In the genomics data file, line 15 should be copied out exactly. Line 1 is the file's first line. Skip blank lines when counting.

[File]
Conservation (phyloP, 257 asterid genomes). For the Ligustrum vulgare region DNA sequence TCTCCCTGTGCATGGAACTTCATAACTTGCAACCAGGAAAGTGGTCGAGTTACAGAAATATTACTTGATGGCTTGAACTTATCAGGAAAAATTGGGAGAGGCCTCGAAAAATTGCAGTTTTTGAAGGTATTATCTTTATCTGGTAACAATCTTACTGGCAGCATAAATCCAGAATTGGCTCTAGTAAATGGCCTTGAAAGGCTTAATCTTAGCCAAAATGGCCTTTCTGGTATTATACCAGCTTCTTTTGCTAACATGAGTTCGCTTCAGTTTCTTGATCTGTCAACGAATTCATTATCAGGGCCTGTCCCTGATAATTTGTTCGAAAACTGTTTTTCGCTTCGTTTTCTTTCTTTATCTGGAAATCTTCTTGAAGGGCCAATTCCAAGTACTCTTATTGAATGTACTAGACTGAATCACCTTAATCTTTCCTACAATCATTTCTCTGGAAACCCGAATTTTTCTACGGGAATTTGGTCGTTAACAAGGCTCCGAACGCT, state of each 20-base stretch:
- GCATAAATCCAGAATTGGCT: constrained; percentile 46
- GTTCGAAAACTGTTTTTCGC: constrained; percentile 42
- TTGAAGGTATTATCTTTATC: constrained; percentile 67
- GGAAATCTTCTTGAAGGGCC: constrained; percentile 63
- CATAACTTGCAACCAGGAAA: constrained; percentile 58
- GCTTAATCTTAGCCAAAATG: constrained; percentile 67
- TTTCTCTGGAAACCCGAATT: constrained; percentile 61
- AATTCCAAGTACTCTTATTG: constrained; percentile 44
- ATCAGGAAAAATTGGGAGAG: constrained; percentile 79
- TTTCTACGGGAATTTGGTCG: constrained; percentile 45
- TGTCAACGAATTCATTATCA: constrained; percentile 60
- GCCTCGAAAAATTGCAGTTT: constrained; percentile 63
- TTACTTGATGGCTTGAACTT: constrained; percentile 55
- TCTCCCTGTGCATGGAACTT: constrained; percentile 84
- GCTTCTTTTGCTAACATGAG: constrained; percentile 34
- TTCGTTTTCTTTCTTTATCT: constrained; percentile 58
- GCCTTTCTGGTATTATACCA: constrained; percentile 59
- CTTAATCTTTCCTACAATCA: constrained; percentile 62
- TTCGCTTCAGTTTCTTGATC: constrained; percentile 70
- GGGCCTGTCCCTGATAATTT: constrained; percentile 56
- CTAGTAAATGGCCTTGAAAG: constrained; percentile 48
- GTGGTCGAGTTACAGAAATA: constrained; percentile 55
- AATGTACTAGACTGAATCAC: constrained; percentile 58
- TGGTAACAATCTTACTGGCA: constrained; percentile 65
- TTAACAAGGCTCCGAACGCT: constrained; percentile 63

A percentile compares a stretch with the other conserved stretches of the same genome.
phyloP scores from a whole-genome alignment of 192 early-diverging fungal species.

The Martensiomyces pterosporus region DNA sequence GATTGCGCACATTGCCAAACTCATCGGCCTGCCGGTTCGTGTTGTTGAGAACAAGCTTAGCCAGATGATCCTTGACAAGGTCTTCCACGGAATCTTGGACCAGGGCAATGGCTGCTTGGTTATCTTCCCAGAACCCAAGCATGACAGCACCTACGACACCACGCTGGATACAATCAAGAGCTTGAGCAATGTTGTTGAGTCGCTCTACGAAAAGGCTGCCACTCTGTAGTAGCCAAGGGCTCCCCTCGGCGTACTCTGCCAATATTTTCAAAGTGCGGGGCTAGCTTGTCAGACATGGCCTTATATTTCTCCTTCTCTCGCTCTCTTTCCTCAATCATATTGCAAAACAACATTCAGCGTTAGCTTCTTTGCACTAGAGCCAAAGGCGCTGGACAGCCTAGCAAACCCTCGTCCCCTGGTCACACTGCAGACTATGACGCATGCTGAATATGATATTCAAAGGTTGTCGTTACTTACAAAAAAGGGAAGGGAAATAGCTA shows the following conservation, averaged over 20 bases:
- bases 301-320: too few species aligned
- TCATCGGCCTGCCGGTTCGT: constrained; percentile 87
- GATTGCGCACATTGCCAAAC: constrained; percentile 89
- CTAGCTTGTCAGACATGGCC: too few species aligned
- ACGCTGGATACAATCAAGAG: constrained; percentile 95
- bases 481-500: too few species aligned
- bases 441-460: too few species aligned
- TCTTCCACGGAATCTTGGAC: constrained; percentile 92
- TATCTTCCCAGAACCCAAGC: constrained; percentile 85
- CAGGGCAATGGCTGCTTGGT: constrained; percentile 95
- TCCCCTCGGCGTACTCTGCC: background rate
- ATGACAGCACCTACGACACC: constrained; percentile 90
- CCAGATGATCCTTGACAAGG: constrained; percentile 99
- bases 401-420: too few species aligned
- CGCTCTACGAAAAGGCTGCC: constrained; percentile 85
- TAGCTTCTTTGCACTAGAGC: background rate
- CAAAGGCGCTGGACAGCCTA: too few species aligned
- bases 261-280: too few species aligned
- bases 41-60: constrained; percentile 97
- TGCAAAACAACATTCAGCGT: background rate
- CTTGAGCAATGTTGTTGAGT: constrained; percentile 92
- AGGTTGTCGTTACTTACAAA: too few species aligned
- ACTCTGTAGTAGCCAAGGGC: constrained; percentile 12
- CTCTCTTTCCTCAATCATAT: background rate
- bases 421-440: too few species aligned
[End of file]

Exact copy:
- TCTCCCTGTGCATGGAACTT: constrained; percentile 84